Water Booster Pumps are essential for maintaining proper water pressure in your home or commercial building. Whether you're upgrading an existing system or installing a new one, understanding how to size a water booster pump is crucial to ensure optimal performance. In this guide, we will explain the process of sizing a water booster pump and provide a glossary of terms commonly used within the industry.


A water booster pump is a device designed to increase water pressure in a building's plumbing system. Its primary purpose is to ensure a steady flow of water at adequate pressure, especially during periods of high demand or when the natural water pressure is insufficient.

They work by utilising an electric motor to drive an impeller or a set of impellers. As water enters the pump, the impeller spins, creating centrifugal force that enhances the pressure and propels the water forward. This increases pressure allows the water to overcome any resistance or friction in the pipes, providing a consistent and reliable water supply at the desired pressure levels.


Water booster pumps or water pressure booster pump's main advantage is to increase the ability to boost water pressure, ensuring adequate flow and pressure for showers, sinks, toilets and other water dependant appliances and fixtures.

During peak usage times, such as when multiple showers are running simultaneously or when there is high demand for water in a commercial building, the natural water pressure may drop. A water booster pump ensures a steady and uninterrupted supply of water, maintaining optimal pressure levels throughout the building.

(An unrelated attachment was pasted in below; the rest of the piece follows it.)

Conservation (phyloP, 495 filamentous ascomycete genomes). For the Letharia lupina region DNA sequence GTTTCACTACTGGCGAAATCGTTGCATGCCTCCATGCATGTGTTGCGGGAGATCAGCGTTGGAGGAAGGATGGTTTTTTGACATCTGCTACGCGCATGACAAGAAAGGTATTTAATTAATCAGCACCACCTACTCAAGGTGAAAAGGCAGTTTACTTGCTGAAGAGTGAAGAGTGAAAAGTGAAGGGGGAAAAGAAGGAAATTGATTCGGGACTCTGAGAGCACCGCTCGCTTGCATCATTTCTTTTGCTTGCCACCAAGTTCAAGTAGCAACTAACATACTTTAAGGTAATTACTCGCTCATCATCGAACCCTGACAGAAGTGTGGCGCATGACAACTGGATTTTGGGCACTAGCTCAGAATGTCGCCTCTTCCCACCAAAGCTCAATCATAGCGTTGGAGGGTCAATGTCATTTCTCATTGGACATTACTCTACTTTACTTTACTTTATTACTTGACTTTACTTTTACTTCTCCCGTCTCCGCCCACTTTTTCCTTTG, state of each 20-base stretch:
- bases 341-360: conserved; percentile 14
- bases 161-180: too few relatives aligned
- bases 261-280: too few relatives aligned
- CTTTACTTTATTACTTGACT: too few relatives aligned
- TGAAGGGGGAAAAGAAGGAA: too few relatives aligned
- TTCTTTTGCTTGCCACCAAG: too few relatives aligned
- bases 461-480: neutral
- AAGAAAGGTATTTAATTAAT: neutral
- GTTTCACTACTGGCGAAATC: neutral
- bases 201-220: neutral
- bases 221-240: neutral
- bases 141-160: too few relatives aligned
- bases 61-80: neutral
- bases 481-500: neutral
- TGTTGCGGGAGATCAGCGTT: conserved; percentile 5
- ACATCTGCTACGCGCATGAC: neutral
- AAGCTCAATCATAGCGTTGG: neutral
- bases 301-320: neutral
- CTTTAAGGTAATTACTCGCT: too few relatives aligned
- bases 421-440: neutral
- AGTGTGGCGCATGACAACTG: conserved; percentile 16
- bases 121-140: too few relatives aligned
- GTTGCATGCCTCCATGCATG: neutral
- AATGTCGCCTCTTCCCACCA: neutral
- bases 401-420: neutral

In some cases, low water pressure may lead to inefficient water usage, as individuals compensate by keeping taps open for longer periods or using more water to achieve desired results. By boosting water pressure, a water booster pump can help improve water efficiency.


Sizing a water booster pump is an important step in ensuring that your water system operates efficiently and meets your specific needs, It involves determining the flow rate and pressure requirements of your water system. Below are some of the question you may get asked, or you can ask yourself, so you can begin to understand what size system is required.

  1. How many baths are in the property?
  2. How many showers are in the property?
  3. How many wash basins are in the property (bathroom sinks)?
  4. How many toilets are in the property?
  5. How many sinks are in the property?
  6. How many washing machines are in the property?
  7. How many dishwashers are in the property?
  8. How many outside taps are in the property?

In addition to the above, we will also need to know how many floors are in the property, as you will need to deliver water to the highest floor at an ideal pressure. Generally, this is 2 bar. However, as the water travels through the pipework to the outlet, you will see a reduction in pressure due to pipe losses. It is good practice to factor this into your calculation when sizing a booster set.

If this something which you are unsure of, we have experience staff who can guide you through this process and help let you know what size pump you will need. For more information, please contact us


Above image Displays flow and pressure

Flow (x) axis - how much water the pump can move